UN at a glance
When the United Nations was first founded, it consisted of 51 members. Today, 193 countries form part of the organization. The newest member of the UN is the Republic of South Sudan. It joined the organization in July 2011.
The 194 flags that fly outside the United Nations Headquarters in New York are arranged in English alphabetical order: 193 Member States (from Afghanistan to Zimbabwe) and the UN flag that flies above all the other flags.
The term United Nations was coined by United States President Franklin Delano Roosevelt in 1941. The term was first officially used on January 1, 1942.
Article 4 of the UN Charter states that the United Nations “is open to all other peace-loving States which accept the obligations contained in the present Charter and, in the judgment of the Organization, are able and willing to carry out these obligations.”
A State seeking membership to the United Nations first submits an application to the Secretary-General and makes a formal declaration stating that it accepts the obligations under the UN Charter. The Security Council considers the application. Any recommendation for admission must receive nine affirmative votes of Council members and no veto or negative vote from any of the five permanent members.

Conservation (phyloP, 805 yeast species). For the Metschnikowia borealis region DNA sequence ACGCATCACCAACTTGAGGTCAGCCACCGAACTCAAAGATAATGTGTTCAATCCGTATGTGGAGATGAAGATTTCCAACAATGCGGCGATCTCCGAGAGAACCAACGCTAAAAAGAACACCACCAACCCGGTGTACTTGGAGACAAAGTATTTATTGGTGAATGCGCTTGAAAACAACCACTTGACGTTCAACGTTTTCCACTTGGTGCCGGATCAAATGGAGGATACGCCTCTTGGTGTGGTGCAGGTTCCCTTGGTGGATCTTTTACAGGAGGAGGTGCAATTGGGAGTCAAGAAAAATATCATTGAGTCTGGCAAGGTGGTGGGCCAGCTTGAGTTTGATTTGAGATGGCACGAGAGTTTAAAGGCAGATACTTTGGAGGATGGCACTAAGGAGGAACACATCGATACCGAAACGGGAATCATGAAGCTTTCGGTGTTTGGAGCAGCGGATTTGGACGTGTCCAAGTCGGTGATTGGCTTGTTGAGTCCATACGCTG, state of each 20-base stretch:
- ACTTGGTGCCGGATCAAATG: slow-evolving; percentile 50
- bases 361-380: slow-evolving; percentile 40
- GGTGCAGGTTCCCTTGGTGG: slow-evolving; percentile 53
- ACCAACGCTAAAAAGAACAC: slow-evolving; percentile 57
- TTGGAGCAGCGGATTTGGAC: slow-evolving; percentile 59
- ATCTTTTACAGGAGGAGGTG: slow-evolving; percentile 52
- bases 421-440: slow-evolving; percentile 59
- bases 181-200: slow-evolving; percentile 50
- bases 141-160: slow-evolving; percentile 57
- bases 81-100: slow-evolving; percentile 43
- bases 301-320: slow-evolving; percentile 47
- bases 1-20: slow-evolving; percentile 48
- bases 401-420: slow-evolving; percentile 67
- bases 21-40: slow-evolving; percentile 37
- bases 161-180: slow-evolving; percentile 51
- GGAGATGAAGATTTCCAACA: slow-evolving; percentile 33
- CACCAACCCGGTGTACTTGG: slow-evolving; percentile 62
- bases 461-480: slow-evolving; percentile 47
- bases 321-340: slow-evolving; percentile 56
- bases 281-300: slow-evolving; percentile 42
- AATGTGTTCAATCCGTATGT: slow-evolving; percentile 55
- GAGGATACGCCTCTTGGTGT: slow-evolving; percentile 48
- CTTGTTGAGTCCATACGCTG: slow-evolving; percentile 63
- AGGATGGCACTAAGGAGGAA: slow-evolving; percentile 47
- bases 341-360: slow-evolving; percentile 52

Should the Security Council recommend the State´s admission to the UN, the recommendation is presented to the General Assembly for consideration. A two-thirds majority vote is necessary for admission and membership to the UN becomes effective on the date the resolution for admission is adopted.
The design of the UN emblem was approved by the General Assembly on December 7, 1946. It consists of a map of the world surrounded by two olive branches. The olive branch can be traced back to ancient Greece, where it was used as a symbol of peace.
The emblem shows the world as the area where the United Nations is concerned with achieving its main purpose: peace.
On October 20, 1947, the General Assembly adopted a resolution stating that the flag of the United Nations would bear the official emblem of the UN centred on a light blue background. To prevent the misuse of the UN seal and emblem, it cannot be used without the authorisation of the Secretary-General.
The UN Charter is the constitutive instrument of the United Nations, setting out the rights and obligations of member states and establishing its principal organs and procedures. Read more about the Charter here.
The UN officially came into existence on 24 October 1945 with the ratification of the Charter by China, France, the Soviet Union, the United Kingdom, the United States and a majority of other signatories. In commemoration of this historic pledge for world peace, United Nations Day is celebrated annually on 24 October. Read more about the history of the United Nations here.
The Charter establishes six principal organs of the United Nations: the General Assembly, the Security Council, the Economic and Social Council, the Trusteeship Council, the International Court of Justice and the Secretariat. Read more about the structure of the UN here.
The UN family is much larger than the six principal organs discussed above. It encompasses 15 specialised agencies and numerous programmes and funds as well as other entities. Read more here.